Friday, August 12, 2016

Symbiopsychotaxiplasm Take One




Written, edited, directed, and co-starring William Greaves, Symbiopsychotaxiplasm Take One is an avant-garde documentary film about the making of a film involving a couple having a break-up. The film is an exploration into the world of acting as well as the attempts to try and make a film just as everything is being shot on the fly. Also starring Patricia Ree Gilbert, Don Fellows, Jonathan Gordon, and Bob Rosen. Symbiopsychotaxiplasm Take One is a strange yet intriguing film from William Greaves.

The film is a documentary about the making of romantic film about a couple breaking-up where cast and crew become frustrated by their director’s ideas over the story. It’s a film that explores the process of making a film as a crew becomes unsure of what is happening as well as the fact that the filmmaker William Greaves is being a sexist dick to some of the women as well as wanting to shoot a scene in many different ways. Even as it plays this strange mix of documentary and fiction as it feature these moments of the crew led by production manager Bob Rosen speaking out about what the fuck is going on. Much of the direction is shot in a cinema verite style which employs a lot of hand-held cameras and movements that play to that feel of a documentary.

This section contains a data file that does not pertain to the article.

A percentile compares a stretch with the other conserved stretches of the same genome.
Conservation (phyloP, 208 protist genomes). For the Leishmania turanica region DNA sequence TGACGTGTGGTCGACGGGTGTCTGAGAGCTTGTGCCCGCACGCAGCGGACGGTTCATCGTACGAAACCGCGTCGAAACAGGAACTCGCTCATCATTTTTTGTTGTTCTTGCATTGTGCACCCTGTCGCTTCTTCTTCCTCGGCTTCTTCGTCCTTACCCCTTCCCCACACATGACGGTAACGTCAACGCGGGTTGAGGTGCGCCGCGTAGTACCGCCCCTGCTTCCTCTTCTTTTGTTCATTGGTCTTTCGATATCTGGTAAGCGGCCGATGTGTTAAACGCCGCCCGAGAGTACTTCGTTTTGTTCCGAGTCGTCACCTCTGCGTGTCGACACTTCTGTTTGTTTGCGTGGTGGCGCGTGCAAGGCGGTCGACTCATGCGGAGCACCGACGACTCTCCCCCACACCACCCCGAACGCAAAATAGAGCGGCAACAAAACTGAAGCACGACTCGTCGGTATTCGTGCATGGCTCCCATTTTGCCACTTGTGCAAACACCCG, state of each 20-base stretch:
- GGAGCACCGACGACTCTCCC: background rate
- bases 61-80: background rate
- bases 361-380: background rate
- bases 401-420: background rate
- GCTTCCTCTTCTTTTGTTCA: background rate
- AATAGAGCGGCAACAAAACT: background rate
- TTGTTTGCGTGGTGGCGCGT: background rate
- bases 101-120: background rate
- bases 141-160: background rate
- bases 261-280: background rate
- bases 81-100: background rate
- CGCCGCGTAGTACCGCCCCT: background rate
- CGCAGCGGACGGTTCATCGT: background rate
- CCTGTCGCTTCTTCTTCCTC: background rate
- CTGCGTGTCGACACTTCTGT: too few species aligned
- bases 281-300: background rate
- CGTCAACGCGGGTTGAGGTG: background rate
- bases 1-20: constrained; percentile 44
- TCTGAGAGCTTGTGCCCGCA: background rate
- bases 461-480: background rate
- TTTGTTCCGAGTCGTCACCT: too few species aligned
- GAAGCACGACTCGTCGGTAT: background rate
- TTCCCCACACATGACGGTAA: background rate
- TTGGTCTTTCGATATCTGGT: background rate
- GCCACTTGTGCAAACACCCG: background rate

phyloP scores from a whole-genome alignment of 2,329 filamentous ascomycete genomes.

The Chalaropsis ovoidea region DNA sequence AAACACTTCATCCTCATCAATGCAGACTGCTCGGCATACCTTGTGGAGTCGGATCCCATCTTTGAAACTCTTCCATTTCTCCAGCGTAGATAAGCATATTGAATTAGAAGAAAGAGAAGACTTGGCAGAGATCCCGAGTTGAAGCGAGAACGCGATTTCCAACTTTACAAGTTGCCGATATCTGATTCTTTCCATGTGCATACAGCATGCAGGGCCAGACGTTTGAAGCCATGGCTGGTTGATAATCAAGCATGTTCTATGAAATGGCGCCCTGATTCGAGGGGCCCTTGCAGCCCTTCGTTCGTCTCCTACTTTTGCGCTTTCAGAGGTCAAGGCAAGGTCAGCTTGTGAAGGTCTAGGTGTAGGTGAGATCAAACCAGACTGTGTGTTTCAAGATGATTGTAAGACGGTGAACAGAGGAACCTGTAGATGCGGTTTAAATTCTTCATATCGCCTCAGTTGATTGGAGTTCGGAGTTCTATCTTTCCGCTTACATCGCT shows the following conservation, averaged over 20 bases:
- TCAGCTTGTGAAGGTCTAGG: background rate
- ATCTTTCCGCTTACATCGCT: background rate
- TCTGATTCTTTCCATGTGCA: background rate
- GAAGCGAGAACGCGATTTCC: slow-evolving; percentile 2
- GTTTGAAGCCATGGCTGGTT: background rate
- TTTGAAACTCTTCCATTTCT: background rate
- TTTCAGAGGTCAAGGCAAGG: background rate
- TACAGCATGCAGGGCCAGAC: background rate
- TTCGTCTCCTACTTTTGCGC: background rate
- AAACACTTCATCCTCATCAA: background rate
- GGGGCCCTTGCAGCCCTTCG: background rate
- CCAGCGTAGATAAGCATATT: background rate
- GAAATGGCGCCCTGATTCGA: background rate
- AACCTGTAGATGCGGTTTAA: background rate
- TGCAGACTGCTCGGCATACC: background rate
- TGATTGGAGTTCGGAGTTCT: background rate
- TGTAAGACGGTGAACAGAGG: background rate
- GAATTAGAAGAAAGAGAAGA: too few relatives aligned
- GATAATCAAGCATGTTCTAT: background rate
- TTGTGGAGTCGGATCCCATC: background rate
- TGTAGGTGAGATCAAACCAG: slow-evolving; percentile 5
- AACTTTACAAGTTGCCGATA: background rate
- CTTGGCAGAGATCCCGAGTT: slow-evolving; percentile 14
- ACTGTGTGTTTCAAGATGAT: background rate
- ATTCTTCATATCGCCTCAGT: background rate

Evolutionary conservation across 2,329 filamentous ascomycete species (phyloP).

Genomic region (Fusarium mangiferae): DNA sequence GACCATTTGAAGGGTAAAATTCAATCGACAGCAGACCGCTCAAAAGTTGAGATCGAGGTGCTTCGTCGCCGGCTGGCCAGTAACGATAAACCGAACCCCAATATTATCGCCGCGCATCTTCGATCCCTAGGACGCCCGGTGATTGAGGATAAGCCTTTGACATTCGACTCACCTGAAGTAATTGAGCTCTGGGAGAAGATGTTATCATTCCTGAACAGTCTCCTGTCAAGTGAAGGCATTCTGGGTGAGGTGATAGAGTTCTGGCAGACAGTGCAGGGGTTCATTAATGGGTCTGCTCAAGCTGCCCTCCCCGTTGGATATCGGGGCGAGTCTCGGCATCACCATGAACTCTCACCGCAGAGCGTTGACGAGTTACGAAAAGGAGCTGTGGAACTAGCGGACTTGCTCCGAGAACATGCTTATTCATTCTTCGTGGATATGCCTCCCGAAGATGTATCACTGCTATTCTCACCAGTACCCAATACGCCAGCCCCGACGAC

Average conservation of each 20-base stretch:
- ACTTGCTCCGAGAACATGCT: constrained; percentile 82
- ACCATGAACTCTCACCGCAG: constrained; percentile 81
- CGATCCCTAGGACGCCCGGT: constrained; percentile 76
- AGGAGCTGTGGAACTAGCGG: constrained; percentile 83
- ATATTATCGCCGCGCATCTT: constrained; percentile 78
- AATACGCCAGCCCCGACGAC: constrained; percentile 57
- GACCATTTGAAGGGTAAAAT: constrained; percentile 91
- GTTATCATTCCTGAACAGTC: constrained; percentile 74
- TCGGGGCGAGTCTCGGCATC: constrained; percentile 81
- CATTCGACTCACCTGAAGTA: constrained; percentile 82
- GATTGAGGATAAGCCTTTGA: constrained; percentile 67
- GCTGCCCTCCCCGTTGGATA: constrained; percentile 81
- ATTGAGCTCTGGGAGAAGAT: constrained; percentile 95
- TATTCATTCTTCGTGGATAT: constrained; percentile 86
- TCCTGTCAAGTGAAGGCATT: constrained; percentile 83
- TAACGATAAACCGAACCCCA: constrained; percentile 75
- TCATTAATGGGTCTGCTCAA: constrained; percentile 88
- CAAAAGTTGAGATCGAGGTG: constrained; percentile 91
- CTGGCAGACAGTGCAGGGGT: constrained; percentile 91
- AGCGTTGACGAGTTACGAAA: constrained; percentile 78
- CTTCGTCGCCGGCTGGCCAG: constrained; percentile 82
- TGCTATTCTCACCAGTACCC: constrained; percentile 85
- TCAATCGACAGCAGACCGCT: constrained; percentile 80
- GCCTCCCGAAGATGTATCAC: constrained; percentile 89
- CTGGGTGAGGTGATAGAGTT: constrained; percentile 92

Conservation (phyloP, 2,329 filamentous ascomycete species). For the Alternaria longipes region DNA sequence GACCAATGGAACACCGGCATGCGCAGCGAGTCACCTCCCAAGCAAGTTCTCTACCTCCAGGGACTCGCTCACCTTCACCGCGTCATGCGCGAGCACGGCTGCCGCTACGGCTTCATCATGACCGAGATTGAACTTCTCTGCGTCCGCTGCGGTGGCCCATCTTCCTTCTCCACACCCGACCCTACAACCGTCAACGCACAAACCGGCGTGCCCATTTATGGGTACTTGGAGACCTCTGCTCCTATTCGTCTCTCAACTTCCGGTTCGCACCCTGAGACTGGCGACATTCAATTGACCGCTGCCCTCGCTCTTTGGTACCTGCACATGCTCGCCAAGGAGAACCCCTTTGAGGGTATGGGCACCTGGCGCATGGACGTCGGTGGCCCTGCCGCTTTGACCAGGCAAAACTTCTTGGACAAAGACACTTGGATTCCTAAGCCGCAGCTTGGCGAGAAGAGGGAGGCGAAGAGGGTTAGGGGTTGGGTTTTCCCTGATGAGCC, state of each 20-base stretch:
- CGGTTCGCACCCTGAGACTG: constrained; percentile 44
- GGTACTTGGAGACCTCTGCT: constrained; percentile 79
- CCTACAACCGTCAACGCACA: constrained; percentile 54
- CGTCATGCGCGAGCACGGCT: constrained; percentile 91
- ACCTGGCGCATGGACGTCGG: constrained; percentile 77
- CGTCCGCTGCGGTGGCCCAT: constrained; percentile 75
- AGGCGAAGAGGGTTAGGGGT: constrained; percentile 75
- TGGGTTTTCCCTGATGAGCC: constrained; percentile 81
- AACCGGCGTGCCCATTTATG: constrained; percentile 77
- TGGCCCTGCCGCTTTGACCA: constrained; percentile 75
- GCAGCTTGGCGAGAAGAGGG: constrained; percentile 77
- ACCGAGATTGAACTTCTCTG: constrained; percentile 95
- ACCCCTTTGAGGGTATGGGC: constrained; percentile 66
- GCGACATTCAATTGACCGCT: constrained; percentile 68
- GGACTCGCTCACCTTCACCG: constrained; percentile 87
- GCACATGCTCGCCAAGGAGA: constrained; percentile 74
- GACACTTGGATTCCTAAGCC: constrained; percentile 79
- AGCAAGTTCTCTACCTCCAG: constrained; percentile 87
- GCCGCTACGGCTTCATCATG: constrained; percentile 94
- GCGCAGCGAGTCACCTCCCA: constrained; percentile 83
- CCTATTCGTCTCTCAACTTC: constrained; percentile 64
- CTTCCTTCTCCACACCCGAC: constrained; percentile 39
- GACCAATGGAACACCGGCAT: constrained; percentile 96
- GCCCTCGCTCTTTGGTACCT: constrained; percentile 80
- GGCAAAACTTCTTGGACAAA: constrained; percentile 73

With the aid of cinematographers Terry Filgate and Stevan Larner, the film does have this grainy look in its photography while the film-within-a-film maintains that look while it tries to look like something that is more polished. Also serving as editor, Greaves would utilize multiple split-screens to showcase the many different takes and angles of what Greaves in his filmmaker role is trying to create. It does add to that sense of wonderment as well as some of the quirks that goes on in making a film while Greaves as the filmmaker would also get the actors to find their characters. Some of which are baffling where Patricia Ree Gilbert and Don Fellows are trying to see what they can do in playing this couple breaking up while saying all of these mean things to each other. Adding to the film’s offbeat tone is its music score by Miles Davis that is definitely based on jazz and jazz-fusion as it plays to its energy and Greaves‘ strange demands. Overall, Greaves create an odd yet provocative film about what it takes to make a film.

Symbiopsychotaxiplasm Take One is a remarkable film from William Greaves. It’s a film that explores not just the world of filmmaking but also blurring the lines into what is real and what is fiction. In the end, Symbiopsychotaxiplasm Take One is a riveting film from William Greaves.

© thevoid99 2016

2 comments:

Wendell Ottley said...

I've never heard of this one, but it sounds really interesting. Thanks for putting this one on my radar.

thevoid99 said...

You're welcome. I had it in my DVR queue and took a chance as it's one of these films that is considered important in not just American cinema but also African-American cinema.